By Stuart Nelson
Let me make it plain right from the start that although I recognise that some stress in our lives is actually good for us, the use of that term in this article is intended to cover the harmful, negative kind.
Hardly anyone is entirely free from stress, but not everyone is unhappy. Yet we know instinctively that stress brings unhappiness. So what is happening here?
The fact is that some people seem able to ride the waves of life’s rocky sea much better than others. They face the same causes of stress as others who succumb to them, but fail to allow them to depress them in any way. They may occasionally feel mildly agitated, but they are able to shrug off troubles, even big ones, so that their sleep is never disturbed and they never display any of the typical signs of stress. They not only understand mentally the fact that stress is a reaction that can be controlled, but they have inwardly accepted it, and now they control their reactions automatically.
This ability to bounce back as if nothing bad had happened is called resilience. It is a quality that I teach others to develop, both in my Stress Management and Resilience Course and in the course of life coaching.
Potentially, if people develop resilience to stress, there is no direct barrier to happiness, and they should be able achieve it.
Paradoxically, I now want to consider an alternative route to happiness.
An alternative route to happiness Last year, I studied a course on developing mental toughness. It occurred to me at the time that the implications of having mental toughness and being resilient to stress are identical. In other words, mental toughness seemed to be a synonym of resilience. Nevertheless, I might easily not have come to that conclusion, for the course focused on things other than the defeat of stress. Indeed, resistance to stress featured in only one of twelve parts to the course.
Seeing stress in this perspective provides a clue to the truth. Either mental toughness is a wider concept than resilience, or else resilience covers much more than stress. Which is right probably doesn’t matter at all. What matters is the underlying truth that there is more to happiness than elimination of stress.
The course on mental toughness concentrated on achieving peak performance. This is where it differs from my own approach in combating stress. But, as with my own approach, it did so by means of an holistic route, taking in physiology, psychology and emotions.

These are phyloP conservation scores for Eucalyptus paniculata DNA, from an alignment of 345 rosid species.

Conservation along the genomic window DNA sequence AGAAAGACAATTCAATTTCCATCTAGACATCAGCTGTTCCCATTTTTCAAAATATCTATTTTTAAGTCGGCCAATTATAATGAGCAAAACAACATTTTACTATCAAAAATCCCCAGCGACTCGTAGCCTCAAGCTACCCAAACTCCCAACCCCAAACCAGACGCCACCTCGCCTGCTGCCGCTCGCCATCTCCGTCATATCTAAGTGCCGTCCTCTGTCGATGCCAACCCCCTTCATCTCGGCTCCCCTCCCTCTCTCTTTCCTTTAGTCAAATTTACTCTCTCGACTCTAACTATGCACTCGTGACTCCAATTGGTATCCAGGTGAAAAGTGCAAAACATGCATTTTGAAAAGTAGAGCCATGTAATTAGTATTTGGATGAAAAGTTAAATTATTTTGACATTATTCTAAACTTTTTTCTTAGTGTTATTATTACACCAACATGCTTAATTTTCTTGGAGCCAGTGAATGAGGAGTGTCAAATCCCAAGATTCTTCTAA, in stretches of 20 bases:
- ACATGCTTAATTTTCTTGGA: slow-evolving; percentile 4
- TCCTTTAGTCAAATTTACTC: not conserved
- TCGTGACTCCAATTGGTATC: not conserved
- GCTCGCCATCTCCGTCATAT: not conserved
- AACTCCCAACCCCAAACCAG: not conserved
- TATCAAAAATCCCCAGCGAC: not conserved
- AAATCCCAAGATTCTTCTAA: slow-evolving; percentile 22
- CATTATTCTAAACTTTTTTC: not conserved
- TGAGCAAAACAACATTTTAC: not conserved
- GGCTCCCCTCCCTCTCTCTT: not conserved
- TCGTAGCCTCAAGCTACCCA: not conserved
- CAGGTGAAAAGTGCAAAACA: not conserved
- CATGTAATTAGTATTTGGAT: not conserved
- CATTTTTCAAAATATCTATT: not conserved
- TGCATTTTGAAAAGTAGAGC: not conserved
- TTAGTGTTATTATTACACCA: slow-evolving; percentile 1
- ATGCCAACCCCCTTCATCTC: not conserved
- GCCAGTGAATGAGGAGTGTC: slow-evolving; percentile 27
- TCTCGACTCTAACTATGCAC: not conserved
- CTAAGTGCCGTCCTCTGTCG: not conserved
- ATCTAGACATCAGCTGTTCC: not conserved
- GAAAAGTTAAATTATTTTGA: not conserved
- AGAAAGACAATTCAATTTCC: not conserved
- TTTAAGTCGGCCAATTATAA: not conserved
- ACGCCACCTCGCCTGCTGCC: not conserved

In fact, the road to peak performance was identified as one that involved high positive energy levels, described as energy without tension.
Could there be another way? It is not difficult to imagine how much easier it is to be happy and fulfilled if you achieve resilience. But could there be another way besides focusing on mental toughness? I believe there could be and that there is.
Think for a moment what it felt like when you last experienced being inspired. Have you any idea what caused your inspiration? All sorts of things can inspire people, but it is true that some people are inspired more easily than others.
If you have ever been inspired, you will know that it feels amazing; that you experience being pulled forward with little effort; that you are in the flow and nothing can disturb the positive feelings that you have.
Inspiration is a source of energy that exists in your very core. Recent studies into the connection between the heart and the brain might suggest that inspiration is a product of the heart. But this is of no real consequence to us. What matters is that we experience it. Like electricity, we cannot see it, but we know it when we have it.
It is quite impossible to be unhappy or depressed when we are inspired. Hence, inspiration rules out all forms of stress. However, the advantage of inspiration over all other forms of energy is that it can last for days, weeks, months, years or even for a lifetime.
So we have discovered an alternative route to resilience to stress: focus on finding inspiration.
How do I find it? Inspiration is a recognised outcome of coaching. Many coaching clients experience inspiration during or after a coaching session. Moreover, coaches know how to ensure that inspiration is sustained.
But coaching is by no means the only way. If you are the sort of person who finds inspiration in almost anything, you will know what to do now, but if you are not, there are still steps that you can take to improve your chances.
1. Reflect on when you were inspired in the past Look back at the experiences, people, literature, thoughts, dreams, ideas and other things that inspired you in the past. Be sure that you identify the source of the inspiration and think how you might replicate it now.
2. Clarify what works The source of your inspiration may not be at all sophisticated. Avoid confusing what really works to inspire you with what you think should inspire you.
3. Create environments that support you If free space inspires you, have a blitz on clutter. If liberal thinkers inspire you, surround yourself with them. If beauty inspires you, redesign your living space with photographs, paintings and plants. Be creative.
4. Focus on creation Focus on creating inspiration, not on what is preventing you.
Copyright: StressKill 2006
Stuart E. Nelson (www.LifeCoaching4You.com) specialises in helping stressed and disillusioned nurses to reconnect with their passion for nursing. He does this by concentrating on the elimination of stress, and the building of supportive environments. But Stuart is prepared to help anyone who is stressed. Let the author of “Potential for Harm” and the founder of “Success Story”, the FREE newsletter, help you to find better balance in your life, happiness and fulfilment and to grow the profitability of your business. Request your copy of “Success Story” today! Mail to firstname.lastname@example.org
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